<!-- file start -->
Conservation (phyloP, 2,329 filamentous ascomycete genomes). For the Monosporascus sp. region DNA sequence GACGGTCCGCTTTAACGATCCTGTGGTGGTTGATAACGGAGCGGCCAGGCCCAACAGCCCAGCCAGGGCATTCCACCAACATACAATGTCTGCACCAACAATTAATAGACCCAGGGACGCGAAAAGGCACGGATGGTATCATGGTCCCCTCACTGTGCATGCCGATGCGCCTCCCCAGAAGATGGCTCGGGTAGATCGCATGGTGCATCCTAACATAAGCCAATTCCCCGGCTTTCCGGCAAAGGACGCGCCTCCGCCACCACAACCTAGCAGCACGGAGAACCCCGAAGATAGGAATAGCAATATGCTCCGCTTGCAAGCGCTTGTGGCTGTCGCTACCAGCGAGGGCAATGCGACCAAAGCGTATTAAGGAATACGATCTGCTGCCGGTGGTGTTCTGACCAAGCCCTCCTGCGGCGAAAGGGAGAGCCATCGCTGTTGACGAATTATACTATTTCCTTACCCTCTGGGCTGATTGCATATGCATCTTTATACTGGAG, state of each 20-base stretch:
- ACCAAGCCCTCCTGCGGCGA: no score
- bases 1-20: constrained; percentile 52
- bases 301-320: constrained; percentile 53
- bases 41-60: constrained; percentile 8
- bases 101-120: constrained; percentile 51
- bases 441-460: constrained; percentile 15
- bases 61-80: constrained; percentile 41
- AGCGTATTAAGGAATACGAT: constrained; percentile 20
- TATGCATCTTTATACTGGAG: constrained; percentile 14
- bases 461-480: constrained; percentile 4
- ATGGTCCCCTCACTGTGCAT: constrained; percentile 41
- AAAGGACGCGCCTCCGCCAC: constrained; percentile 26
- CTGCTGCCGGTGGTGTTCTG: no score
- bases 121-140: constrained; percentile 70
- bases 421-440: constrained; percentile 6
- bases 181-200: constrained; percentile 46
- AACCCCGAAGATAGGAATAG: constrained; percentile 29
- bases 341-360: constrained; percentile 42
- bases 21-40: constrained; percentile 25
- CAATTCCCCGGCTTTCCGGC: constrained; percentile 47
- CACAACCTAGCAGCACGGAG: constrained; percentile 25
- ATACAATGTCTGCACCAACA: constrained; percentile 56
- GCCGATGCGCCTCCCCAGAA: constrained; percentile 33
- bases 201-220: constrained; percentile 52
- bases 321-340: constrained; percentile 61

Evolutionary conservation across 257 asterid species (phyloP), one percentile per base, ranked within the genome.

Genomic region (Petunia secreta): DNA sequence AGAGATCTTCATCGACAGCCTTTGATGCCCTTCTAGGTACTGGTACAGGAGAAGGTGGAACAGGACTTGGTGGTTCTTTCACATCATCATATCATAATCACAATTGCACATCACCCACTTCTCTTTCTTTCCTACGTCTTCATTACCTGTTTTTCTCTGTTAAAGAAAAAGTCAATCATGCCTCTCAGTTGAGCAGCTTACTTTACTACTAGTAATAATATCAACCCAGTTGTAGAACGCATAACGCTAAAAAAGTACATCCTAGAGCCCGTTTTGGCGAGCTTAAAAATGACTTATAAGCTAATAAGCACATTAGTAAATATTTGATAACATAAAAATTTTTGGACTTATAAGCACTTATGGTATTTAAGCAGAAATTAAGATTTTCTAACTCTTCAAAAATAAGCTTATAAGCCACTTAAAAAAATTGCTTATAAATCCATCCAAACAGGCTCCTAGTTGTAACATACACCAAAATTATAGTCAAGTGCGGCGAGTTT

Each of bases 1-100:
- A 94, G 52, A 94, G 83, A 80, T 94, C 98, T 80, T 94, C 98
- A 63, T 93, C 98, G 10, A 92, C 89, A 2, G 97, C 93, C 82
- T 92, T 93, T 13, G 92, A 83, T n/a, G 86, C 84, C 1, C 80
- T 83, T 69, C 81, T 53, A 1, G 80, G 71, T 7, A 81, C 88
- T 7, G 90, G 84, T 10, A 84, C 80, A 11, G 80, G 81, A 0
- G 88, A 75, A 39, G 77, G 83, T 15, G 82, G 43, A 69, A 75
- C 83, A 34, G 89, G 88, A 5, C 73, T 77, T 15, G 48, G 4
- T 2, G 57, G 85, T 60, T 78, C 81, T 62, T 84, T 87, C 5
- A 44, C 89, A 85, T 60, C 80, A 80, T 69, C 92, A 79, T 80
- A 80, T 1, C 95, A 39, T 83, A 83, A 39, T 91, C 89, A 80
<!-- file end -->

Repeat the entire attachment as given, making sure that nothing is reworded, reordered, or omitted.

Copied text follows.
Conservation (phyloP, 2,329 filamentous ascomycete genomes). For the Monosporascus sp. region DNA sequence GACGGTCCGCTTTAACGATCCTGTGGTGGTTGATAACGGAGCGGCCAGGCCCAACAGCCCAGCCAGGGCATTCCACCAACATACAATGTCTGCACCAACAATTAATAGACCCAGGGACGCGAAAAGGCACGGATGGTATCATGGTCCCCTCACTGTGCATGCCGATGCGCCTCCCCAGAAGATGGCTCGGGTAGATCGCATGGTGCATCCTAACATAAGCCAATTCCCCGGCTTTCCGGCAAAGGACGCGCCTCCGCCACCACAACCTAGCAGCACGGAGAACCCCGAAGATAGGAATAGCAATATGCTCCGCTTGCAAGCGCTTGTGGCTGTCGCTACCAGCGAGGGCAATGCGACCAAAGCGTATTAAGGAATACGATCTGCTGCCGGTGGTGTTCTGACCAAGCCCTCCTGCGGCGAAAGGGAGAGCCATCGCTGTTGACGAATTATACTATTTCCTTACCCTCTGGGCTGATTGCATATGCATCTTTATACTGGAG, state of each 20-base stretch:
- ACCAAGCCCTCCTGCGGCGA: no score
- bases 1-20: constrained; percentile 52
- bases 301-320: constrained; percentile 53
- bases 41-60: constrained; percentile 8
- bases 101-120: constrained; percentile 51
- bases 441-460: constrained; percentile 15
- bases 61-80: constrained; percentile 41
- AGCGTATTAAGGAATACGAT: constrained; percentile 20
- TATGCATCTTTATACTGGAG: constrained; percentile 14
- bases 461-480: constrained; percentile 4
- ATGGTCCCCTCACTGTGCAT: constrained; percentile 41
- AAAGGACGCGCCTCCGCCAC: constrained; percentile 26
- CTGCTGCCGGTGGTGTTCTG: no score
- bases 121-140: constrained; percentile 70
- bases 421-440: constrained; percentile 6
- bases 181-200: constrained; percentile 46
- AACCCCGAAGATAGGAATAG: constrained; percentile 29
- bases 341-360: constrained; percentile 42
- bases 21-40: constrained; percentile 25
- CAATTCCCCGGCTTTCCGGC: constrained; percentile 47
- CACAACCTAGCAGCACGGAG: constrained; percentile 25
- ATACAATGTCTGCACCAACA: constrained; percentile 56
- GCCGATGCGCCTCCCCAGAA: constrained; percentile 33
- bases 201-220: constrained; percentile 52
- bases 321-340: constrained; percentile 61

Evolutionary conservation across 257 asterid species (phyloP), one percentile per base, ranked within the genome.

Genomic region (Petunia secreta): DNA sequence AGAGATCTTCATCGACAGCCTTTGATGCCCTTCTAGGTACTGGTACAGGAGAAGGTGGAACAGGACTTGGTGGTTCTTTCACATCATCATATCATAATCACAATTGCACATCACCCACTTCTCTTTCTTTCCTACGTCTTCATTACCTGTTTTTCTCTGTTAAAGAAAAAGTCAATCATGCCTCTCAGTTGAGCAGCTTACTTTACTACTAGTAATAATATCAACCCAGTTGTAGAACGCATAACGCTAAAAAAGTACATCCTAGAGCCCGTTTTGGCGAGCTTAAAAATGACTTATAAGCTAATAAGCACATTAGTAAATATTTGATAACATAAAAATTTTTGGACTTATAAGCACTTATGGTATTTAAGCAGAAATTAAGATTTTCTAACTCTTCAAAAATAAGCTTATAAGCCACTTAAAAAAATTGCTTATAAATCCATCCAAACAGGCTCCTAGTTGTAACATACACCAAAATTATAGTCAAGTGCGGCGAGTTT

Each of bases 1-100:
- A 94, G 52, A 94, G 83, A 80, T 94, C 98, T 80, T 94, C 98
- A 63, T 93, C 98, G 10, A 92, C 89, A 2, G 97, C 93, C 82
- T 92, T 93, T 13, G 92, A 83, T n/a, G 86, C 84, C 1, C 80
- T 83, T 69, C 81, T 53, A 1, G 80, G 71, T 7, A 81, C 88
- T 7, G 90, G 84, T 10, A 84, C 80, A 11, G 80, G 81, A 0
- G 88, A 75, A 39, G 77, G 83, T 15, G 82, G 43, A 69, A 75
- C 83, A 34, G 89, G 88, A 5, C 73, T 77, T 15, G 48, G 4
- T 2, G 57, G 85, T 60, T 78, C 81, T 62, T 84, T 87, C 5
- A 44, C 89, A 85, T 60, C 80, A 80, T 69, C 92, A 79, T 80
- A 80, T 1, C 95, A 39, T 83, A 83, A 39, T 91, C 89, A 80